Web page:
HELENA, Mont. (AP) — A federal criminal investigation into the former leaders of the Chippewa Cree Tribe's online lending operations now includes a Nevada company the tribe partnered with in its first attempt to offer payday loans.
Zachary Roberts, Richard Lee Broome and Martin Mazzara confirmed with Montana's U.S. Attorney's Office that they are the subjects, and the likely targets, of a criminal probe into their dealings with the tribe, the three men said in court documents filed this week.
They are the leaders of Henderson, Nevada-based Encore Services LLC, which partnered with the Montana tribe in 2010 to form First American Capital Resources. The company was set up as a short-term online lender charging high interest rates to people in need of emergency cash.
The company never succeeded and was overtaken by a second lending company called Plain Green that was started by the tribe with financial and technological backing by Fort Worth, Texas-based Think Finance Inc.
Assistant U.S. Attorney Carl Rostad said he could neither confirm nor deny the investigation includes Encore and its leaders. The U.S. Attorney's investigation was revealed earlier this week when federal prosecutors filed embezzlement charges against two former leaders of First American and Plain Green, Neal Rosette and Billi Anne Morsette.
Morsette and Rosette have pleaded not guilty to accusations of stealing more than $55,000 in tribal money by funneling the money through a First American account.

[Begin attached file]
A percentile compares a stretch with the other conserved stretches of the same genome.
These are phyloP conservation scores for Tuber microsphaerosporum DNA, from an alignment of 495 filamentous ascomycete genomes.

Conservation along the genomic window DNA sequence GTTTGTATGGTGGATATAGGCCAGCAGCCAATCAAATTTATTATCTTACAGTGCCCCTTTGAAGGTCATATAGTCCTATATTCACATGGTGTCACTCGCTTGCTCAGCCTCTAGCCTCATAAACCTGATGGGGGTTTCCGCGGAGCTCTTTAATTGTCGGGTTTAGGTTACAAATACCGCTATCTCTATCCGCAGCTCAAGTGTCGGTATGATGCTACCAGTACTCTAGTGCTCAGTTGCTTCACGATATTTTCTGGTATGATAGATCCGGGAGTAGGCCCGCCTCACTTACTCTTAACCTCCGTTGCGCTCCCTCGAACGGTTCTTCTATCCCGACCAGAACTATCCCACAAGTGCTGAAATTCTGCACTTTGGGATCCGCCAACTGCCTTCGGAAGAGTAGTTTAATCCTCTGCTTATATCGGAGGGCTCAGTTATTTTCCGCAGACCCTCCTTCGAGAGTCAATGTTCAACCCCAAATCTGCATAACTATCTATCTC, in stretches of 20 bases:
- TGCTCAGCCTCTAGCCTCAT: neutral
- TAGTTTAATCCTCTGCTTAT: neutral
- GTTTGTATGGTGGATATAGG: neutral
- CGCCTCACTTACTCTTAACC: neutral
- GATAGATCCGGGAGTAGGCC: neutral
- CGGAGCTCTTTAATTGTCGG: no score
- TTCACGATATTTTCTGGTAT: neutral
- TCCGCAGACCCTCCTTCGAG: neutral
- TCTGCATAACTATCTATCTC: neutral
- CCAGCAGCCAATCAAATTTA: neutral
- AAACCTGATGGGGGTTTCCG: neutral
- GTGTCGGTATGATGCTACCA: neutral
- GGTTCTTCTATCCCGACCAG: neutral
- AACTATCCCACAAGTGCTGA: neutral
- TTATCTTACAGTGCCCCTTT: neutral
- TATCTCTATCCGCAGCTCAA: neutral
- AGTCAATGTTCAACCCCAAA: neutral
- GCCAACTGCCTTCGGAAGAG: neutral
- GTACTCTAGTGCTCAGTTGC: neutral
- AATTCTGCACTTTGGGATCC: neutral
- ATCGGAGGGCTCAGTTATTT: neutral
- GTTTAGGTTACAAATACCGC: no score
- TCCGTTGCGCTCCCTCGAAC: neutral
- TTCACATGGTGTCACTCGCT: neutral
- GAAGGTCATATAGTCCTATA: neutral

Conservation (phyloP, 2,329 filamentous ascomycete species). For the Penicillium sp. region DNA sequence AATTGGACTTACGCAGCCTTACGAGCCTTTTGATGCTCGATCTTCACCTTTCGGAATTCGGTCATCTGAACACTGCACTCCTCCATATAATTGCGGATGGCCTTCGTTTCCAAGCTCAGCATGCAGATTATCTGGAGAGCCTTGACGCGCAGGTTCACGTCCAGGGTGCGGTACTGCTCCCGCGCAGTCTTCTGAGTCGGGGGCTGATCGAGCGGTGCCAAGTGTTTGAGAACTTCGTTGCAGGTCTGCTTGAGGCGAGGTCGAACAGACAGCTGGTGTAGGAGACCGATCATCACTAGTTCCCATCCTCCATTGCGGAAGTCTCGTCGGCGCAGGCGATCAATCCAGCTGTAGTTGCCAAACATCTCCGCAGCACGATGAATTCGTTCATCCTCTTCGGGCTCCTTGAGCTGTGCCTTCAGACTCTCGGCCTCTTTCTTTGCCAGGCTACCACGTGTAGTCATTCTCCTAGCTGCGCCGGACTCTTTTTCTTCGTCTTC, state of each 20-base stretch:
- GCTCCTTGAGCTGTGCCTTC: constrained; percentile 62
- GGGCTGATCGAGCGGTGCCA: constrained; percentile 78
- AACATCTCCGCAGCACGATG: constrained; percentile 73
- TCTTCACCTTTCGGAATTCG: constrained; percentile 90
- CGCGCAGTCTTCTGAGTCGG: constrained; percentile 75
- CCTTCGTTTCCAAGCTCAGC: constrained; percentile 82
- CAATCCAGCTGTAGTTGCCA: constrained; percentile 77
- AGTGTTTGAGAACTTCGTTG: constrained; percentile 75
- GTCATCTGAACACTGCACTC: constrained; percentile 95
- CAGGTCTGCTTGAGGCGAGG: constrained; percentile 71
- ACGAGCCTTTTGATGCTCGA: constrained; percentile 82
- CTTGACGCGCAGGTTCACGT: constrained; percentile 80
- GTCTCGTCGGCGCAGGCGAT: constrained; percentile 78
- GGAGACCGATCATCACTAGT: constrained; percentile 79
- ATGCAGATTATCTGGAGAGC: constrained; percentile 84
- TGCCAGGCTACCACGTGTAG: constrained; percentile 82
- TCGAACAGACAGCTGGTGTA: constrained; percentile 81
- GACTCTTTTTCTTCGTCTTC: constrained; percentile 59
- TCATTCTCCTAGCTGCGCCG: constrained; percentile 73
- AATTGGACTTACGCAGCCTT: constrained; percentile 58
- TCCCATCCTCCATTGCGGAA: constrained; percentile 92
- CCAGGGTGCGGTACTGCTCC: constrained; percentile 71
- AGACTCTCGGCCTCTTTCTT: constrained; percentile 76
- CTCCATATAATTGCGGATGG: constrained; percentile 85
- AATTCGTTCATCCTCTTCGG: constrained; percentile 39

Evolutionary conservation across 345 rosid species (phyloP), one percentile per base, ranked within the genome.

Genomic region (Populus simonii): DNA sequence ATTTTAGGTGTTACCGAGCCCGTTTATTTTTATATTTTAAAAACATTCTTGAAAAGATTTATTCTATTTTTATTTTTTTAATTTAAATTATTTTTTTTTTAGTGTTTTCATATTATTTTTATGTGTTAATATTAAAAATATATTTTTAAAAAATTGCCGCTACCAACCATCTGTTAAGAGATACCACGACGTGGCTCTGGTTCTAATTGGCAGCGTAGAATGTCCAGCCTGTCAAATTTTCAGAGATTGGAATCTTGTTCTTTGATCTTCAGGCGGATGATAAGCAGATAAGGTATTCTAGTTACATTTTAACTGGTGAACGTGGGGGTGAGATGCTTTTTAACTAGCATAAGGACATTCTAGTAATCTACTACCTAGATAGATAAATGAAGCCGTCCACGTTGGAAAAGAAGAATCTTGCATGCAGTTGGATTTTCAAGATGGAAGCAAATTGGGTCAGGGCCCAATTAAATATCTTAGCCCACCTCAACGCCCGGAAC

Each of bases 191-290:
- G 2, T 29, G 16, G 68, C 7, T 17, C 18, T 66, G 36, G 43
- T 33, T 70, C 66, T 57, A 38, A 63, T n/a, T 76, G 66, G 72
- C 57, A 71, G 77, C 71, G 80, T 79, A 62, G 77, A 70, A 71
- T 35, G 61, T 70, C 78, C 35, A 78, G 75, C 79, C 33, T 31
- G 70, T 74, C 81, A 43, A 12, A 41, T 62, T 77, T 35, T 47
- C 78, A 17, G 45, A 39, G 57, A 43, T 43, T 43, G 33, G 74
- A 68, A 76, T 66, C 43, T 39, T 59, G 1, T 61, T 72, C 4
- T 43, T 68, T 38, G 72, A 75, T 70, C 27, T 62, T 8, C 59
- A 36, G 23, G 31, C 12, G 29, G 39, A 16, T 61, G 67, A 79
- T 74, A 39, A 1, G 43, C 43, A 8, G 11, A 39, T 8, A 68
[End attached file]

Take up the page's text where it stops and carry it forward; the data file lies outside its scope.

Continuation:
Morsette and Rosette also had a hidden cash agreement with Encore that led to the demise of the Nevada company's relationship with the Chippewa Cree and is the apparent subject of the expanded criminal investigation.
Encore had a signed fee agreement that gave the company 15 percent of the gross revenues the tribe received from the lucrative Plain Green venture. Encore secretly paid Morsette and Rosette a third of that money, according to court documents and confirmed last year by Rosette.
Tribal leaders said they did not know about the fee agreement, leading to a dispute that went to arbitration last year. The arbitrator agreed that the hidden payments to Morsette and Rosette nullified the agreement as false and intended to deceive. He ordered Encore to pay the tribe $1.18 million it had passed on to Rosette and Morsette.
The tribe was not satisfied and filed a civil lawsuit in U.S. District Court in Montana seeking $13 million in total it claims Encore and its leaders siphoned from First American and Plain Green.
Encore has denied the tribe's allegations. On Wednesday, the company and its leaders asked a judge to halt the tribe's civil lawsuit until the criminal investigation is completed. Any information the Encore leaders give in the civil lawsuit could be used against them in the criminal matter, their attorneys said.
"The criminal investigation mirrors the civil action and is substantially similar if not identical to the subject matter of the civil action," the attorneys said in the court filing.
Shelby DeMars, a spokeswoman for the tribe and Plain Green, said Encore violated the tribe's trust.
"Although Encore is asking for the case to be postponed, we are not willing to allow them to try to escape accountability for how they have wronged the Tribe and intend to continue working to ensure they are held accountable," she said in a statement.